Our Permanent Troops
"D" Company, Infantry School Corps, London, Ont.
The Dominion Illustrated, 28th February, 1891
This Company was the last formed of the corps, or regiment, known as the Infantry School Corps; therefore, all the history related of the other companies belongs to it also, more especially as all its present combatant officers, with one exception have served with the other companies.
In the 1st of July, 1886, Sir Adolphe P. Caron laid the foundation stone of the Infantry baracks at London, Ontario. The building is of white brick, with red stone facings. The site is on the ground purchased by the City from the Hon. John Carling, and is sutuated north-east of the town, about two miles from the post office.
A great deal of time and money was lost by the discovery that the sub-soil was of shifting sand, and the boiler house, which was built for heating the buildings throughout, was sunk 30 feet before anything like a solid foundation was found.
The exterior of the barracks, as will be seen from the illustrations, has not a very military appearance, nor are the internal arrangements as appropriate as might have been expected when new barracks were being built.
On the 19th of July, 1887, Major Smith, commanding "C" Company at Toronto, was detached from "C" Company, and was appointed Commandant of the Royal School of Infantry at London, with the rank of Lieut.-Colonel in the Infantry School Corps. It was not, however, until the 24th December of that year that recruiting commenced, owing to the delay in completing the barracks; but from this date till the 5th April, 1888. Lieut.-Colonel Smith was alone with no officer to assist him; and no one who has not had the experience of starting a new regular corps in a new barrack, can have any idea of the amount of work he had to do; luckily, he had as Sergt.-Major, Sergt.-Major Munro, late of "C" Company. On the 5th April, Lieut. Wadmore, also of "C" Company, was sent up to assist him. These two officers, who had been together since the inception of the corps in 1883, carried on all company and school work till the end of June, when Lieuts. Denison and Evans were gazetted to the corps and posted to "D" Company, which had not yet, however, a captain. In August, 1888, Capt. Frere, a captain in the army, but not in the Corps, and Adjutant of "B" Company, was sent up to command it, which he did until the 21st December, 1888, when he left to rejoin his regiment, "The South Staffordshire," much to the regret of the officers, N.C. officers and men, to whom he had much enared himself by his generous heart and kindly manner.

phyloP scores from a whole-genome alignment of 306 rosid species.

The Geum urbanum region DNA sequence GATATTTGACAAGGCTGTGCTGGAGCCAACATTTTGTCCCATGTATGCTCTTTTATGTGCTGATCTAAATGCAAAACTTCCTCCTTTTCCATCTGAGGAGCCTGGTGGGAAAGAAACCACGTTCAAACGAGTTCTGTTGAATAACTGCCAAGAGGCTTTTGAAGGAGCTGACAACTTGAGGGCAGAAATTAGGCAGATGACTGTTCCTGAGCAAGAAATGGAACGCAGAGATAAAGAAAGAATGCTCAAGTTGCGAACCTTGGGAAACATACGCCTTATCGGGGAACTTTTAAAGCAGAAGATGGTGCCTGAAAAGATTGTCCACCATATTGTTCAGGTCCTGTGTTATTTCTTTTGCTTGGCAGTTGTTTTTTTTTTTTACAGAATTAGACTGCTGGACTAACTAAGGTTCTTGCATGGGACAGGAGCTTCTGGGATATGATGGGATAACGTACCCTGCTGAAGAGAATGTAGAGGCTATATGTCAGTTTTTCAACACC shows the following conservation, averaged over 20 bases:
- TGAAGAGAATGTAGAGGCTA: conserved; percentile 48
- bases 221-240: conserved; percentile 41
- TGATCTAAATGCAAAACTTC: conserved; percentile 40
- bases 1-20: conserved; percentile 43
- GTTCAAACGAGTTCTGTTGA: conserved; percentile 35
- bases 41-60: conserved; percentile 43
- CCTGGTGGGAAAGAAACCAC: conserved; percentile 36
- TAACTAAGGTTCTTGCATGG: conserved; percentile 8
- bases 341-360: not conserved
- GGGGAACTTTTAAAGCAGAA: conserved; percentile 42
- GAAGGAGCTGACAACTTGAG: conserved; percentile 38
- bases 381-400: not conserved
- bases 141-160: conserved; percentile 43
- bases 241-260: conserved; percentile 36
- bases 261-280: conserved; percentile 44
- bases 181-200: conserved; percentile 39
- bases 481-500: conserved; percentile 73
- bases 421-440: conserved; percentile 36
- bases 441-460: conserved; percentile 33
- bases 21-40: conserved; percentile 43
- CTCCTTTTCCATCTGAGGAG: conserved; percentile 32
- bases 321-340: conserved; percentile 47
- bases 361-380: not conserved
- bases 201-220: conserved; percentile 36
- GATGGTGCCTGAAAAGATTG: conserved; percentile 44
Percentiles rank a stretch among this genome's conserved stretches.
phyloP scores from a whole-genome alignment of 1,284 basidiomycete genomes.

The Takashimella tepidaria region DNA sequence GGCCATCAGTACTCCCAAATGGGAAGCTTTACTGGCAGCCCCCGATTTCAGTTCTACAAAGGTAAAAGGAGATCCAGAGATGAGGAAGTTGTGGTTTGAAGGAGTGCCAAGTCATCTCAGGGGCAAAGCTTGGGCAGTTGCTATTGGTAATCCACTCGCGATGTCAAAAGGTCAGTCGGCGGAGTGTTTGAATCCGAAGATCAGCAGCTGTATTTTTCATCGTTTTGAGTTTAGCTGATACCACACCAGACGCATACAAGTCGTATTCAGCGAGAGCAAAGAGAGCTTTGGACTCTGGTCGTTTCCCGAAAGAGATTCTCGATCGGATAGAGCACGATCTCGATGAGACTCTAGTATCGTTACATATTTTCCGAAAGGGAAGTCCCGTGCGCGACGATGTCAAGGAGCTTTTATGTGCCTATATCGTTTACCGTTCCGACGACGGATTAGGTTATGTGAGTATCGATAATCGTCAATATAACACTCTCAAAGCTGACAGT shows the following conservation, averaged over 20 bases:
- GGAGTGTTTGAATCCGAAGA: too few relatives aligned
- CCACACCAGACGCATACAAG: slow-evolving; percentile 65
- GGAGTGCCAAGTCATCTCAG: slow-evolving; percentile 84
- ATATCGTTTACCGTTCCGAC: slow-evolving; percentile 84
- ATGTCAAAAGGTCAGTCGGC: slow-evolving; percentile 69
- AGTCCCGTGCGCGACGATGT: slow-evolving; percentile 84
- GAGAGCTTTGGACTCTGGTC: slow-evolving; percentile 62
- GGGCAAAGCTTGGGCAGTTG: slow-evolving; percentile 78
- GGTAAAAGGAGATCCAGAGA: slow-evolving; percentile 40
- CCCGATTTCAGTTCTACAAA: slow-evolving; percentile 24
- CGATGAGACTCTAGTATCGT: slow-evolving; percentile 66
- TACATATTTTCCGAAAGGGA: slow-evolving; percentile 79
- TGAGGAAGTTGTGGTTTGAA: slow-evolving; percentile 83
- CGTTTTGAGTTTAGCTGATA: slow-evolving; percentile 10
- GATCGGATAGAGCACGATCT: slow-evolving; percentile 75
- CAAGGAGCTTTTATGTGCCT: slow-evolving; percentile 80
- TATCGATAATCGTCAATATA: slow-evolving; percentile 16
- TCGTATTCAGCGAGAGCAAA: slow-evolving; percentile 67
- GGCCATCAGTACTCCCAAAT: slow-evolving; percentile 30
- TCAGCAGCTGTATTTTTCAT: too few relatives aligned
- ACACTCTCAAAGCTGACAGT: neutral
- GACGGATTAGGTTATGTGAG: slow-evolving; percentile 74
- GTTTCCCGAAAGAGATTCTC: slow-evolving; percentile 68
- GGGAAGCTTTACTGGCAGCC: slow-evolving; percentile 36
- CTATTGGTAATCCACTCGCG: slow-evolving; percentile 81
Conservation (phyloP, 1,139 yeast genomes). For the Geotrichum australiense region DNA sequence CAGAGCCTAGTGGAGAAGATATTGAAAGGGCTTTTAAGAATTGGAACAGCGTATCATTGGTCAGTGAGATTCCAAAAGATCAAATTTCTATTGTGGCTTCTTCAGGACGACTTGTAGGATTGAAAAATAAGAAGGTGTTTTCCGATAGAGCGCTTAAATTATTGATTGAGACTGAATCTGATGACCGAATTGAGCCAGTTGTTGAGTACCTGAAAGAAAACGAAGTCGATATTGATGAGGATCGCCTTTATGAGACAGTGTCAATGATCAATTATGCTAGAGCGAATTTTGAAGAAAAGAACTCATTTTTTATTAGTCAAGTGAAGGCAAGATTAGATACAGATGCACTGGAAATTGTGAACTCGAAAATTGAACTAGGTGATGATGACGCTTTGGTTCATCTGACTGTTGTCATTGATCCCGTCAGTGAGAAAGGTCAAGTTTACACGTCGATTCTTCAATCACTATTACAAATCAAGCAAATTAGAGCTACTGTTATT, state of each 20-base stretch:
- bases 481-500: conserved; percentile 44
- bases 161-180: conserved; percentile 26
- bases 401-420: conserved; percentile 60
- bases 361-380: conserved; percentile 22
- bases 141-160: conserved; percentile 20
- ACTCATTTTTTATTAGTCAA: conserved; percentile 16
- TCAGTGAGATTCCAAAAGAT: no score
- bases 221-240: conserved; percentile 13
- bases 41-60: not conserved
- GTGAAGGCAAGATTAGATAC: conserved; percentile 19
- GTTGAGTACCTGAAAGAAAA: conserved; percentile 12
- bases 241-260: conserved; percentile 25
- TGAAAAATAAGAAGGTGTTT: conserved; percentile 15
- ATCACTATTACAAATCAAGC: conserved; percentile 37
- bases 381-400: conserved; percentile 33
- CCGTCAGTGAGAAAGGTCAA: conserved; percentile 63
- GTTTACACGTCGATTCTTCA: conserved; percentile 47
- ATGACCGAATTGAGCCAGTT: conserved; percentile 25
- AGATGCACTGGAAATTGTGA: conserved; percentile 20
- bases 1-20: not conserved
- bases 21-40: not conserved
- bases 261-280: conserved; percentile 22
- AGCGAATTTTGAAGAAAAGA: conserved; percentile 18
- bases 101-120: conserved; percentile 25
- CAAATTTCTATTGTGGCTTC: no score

It was not until Match, 1889, that the captain of "D" Company was gazetted, when Lieut. D.D. Young, adjutant of "A" Company, and senior subaltern of the regiment obtained his promotion.
The surgeon was appointed in September, 1888, namely, Surgeon Hanavan, formerly of the 28th., Stratford—Surgeon Fraser, of the 7th Batt., having in the meantime looked after the medical examination of recruits and attended the hospital, which is at present a portion of the barracks used for that purpose; a proper detached hospital, drill shed, married quarters and stables being needed to make them complete.
On the 12th April, 1889, Lieut. and Captain Cartwright was transferred from "C" Company to "D"; and Lieut. Evans sent from "D" to "C" Company in his place. The officers, at the present date, with "D" Company are as follows:—
- Lieut.-Col. Smith, Commandant.
- Captain D.D. Young.
- Lieut. and Capt. R.L. Wadmore.
- Lieut. and Capt. R. Catwright.
- Lieut. S.A. Denison.
- Surgeon M.J. Hanavan.
Lieut.-Col. Smith is also D.A.G., or officer commanding Military District No. 1.
The various illustrations speak for themselves. The physical training is done entirely to music, no single word of command being used when the men are fully trained. The fire picquet and the men in barracks turned out as if for a fire; the men drill at the reels as if they were field guns. On one occasion this picquet, without previous warning, turned out and had water playing on the building in 45 seconds from the first sound of the bugle.
The rifle team are the picked men of the best shooting company of the whole permanent corps. The cup shown is one given by the Hon. J. Carling, to be shot for by the Royal School of Infantry at London and the 7th Batt., and is to be kept by the team winning it three times running. The 7th Batt. won it in 1889, the R.S.I. in 1890.
It would be well, before completing this short account, to pint out the common mistake that is made with regard to our permanent infantry. It is the practice to call them "A," "B," "C" and "D" Schools, when in reality and according to the official militia list, they are "A," "B," "C" and "D" Companies of the Regiment called the Infantry School Corps. This error has no doubt arisen from the fact that each of the companies at present forms school of instruction for the training of officers, N.C. officers and men of the militia, who during their course are attached to these companies respectively. It is curious to observe that the public have never fallen into the same error with the permanent artillery, the units of which are always designated "A," "B" and "C" Batteries, and not "A," "B" and "C" Schools.